White House says it’s ‘in touch with’ around 100 Americans left in Afghanistan

Chief of Staff Ron Klain’s comments were slammed by Republicans

Helen Elfer
Sunday 05 September 2021 22:02
Donations Continue To Arrive For Afghan Refugees
Leer en Español

The White House estimates that around 100 US citizens remain in Afghanistan, despite the administration’s deadline for evacuating them having passed almost a week ago.

Speaking on CNN’s State of the Union, White House Chief of Staff Ron Klain said on Sunday “We’re in touch with all of them who we’ve identified on a regular basis.”

He added that the White House was “hopeful that in the coming days the Qataris will be able to resume air service out of Kabul. If they do, we’re obviously going to look to see if Americans can be part of those flights," he said.

Mr Klain went on to speak to the issue of the thousands of Afghans with Special Immigrant Visas who were also left behind when the US military ended its presence in Afghanistan on August 31. Many have reportedly been targeted by the Taliban.

He said the administration was “in close communication with our sources and our contacts in Afghanistan to try to get [Afghan] SIVs out safely,”

“I know some are coming out by land,” he added. “We are continuing to work on efforts to get them out by air as well. We’re going to continue to move those SIVs out of the country.”

“We launched a historic airlift that brought 124,000 people out of Afghanistan, American citizens, legal permanent residents of this country, residents of other countries, and a lot of Afghan nationals,” Mr Klain added.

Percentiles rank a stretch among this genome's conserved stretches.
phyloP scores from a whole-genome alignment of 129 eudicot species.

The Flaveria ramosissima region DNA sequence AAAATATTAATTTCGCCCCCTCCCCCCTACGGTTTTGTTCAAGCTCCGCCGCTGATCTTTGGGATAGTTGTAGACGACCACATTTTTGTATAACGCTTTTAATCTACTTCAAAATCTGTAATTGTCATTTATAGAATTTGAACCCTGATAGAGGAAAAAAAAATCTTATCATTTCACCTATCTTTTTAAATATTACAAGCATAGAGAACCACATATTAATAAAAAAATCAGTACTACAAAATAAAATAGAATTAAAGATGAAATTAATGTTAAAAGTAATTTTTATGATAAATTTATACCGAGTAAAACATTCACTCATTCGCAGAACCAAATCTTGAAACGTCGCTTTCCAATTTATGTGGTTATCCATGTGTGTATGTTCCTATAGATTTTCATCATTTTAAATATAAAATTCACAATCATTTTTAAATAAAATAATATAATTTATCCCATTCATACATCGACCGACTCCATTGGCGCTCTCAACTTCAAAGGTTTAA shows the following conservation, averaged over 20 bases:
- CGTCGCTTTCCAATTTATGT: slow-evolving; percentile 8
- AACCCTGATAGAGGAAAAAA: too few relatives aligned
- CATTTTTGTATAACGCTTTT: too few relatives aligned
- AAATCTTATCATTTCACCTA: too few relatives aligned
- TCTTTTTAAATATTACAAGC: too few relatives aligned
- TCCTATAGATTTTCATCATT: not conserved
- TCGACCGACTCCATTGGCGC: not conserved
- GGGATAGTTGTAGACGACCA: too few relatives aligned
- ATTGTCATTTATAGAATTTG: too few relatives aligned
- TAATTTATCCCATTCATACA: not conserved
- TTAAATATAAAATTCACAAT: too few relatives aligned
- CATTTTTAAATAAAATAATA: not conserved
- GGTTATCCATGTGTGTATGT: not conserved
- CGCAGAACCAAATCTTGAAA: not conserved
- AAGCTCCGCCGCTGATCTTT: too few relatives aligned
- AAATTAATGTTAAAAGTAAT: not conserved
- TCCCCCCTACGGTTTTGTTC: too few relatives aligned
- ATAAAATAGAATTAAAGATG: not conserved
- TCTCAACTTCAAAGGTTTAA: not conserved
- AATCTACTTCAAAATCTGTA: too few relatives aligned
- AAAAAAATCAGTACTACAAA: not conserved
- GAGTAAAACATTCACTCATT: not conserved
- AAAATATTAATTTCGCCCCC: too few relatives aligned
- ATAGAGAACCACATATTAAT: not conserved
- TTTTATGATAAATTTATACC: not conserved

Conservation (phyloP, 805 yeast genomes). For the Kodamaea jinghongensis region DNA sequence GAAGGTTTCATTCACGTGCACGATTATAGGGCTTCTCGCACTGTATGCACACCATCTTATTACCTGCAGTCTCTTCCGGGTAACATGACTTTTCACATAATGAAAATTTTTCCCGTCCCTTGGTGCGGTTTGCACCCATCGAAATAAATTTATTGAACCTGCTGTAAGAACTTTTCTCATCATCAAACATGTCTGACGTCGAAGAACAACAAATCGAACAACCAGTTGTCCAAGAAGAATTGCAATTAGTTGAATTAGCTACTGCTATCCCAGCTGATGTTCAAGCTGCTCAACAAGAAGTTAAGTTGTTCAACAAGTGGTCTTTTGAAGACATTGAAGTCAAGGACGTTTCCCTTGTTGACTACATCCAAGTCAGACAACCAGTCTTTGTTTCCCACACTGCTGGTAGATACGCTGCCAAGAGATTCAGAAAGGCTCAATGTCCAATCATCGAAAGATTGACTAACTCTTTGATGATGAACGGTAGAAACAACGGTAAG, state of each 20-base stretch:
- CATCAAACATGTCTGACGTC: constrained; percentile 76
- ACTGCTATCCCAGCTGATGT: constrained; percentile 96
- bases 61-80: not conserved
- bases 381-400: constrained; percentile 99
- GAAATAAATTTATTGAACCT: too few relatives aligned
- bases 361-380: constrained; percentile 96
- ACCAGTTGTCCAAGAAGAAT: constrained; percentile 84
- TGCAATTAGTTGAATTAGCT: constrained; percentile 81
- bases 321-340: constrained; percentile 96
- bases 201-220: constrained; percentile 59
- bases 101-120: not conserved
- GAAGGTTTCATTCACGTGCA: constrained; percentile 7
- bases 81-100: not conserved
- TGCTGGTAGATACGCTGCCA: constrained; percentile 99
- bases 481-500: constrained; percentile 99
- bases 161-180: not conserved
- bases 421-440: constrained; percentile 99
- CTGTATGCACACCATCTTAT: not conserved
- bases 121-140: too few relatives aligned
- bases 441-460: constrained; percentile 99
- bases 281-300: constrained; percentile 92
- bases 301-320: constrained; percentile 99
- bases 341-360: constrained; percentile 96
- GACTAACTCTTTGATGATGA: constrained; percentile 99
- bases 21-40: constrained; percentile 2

“We’re ultimately going to resettle them in Europe and the United States, and that’s a big part of rescuing that SIV population.”

The Republican National Committee’s RNC Research account posted a scathing response to Mr Klain’s comments, posting: “Biden Chief of Staff Ron Klain doesn’t know how many Americans are stranded in Afghanistan, how many have gotten out since the military pulled out, or how they’ll be evacuated.”

Register for free to continue reading

Registration is a free and easy way to support our truly independent journalism

By registering, you will also enjoy limited access to Premium articles, exclusive newsletters, commenting, and virtual events with our leading journalists

Already have an account? sign in

By clicking ‘Register’ you confirm that your data has been entered correctly and you have read and agree to our Terms of use, Cookie policy and Privacy notice.

This site is protected by reCAPTCHA and the Google Privacy policy and Terms of service apply.

Join our new commenting forum

Join thought-provoking conversations, follow other Independent readers and see their replies


Thank you for registering

Please refresh the page or navigate to another page on the site to be automatically logged inPlease refresh your browser to be logged in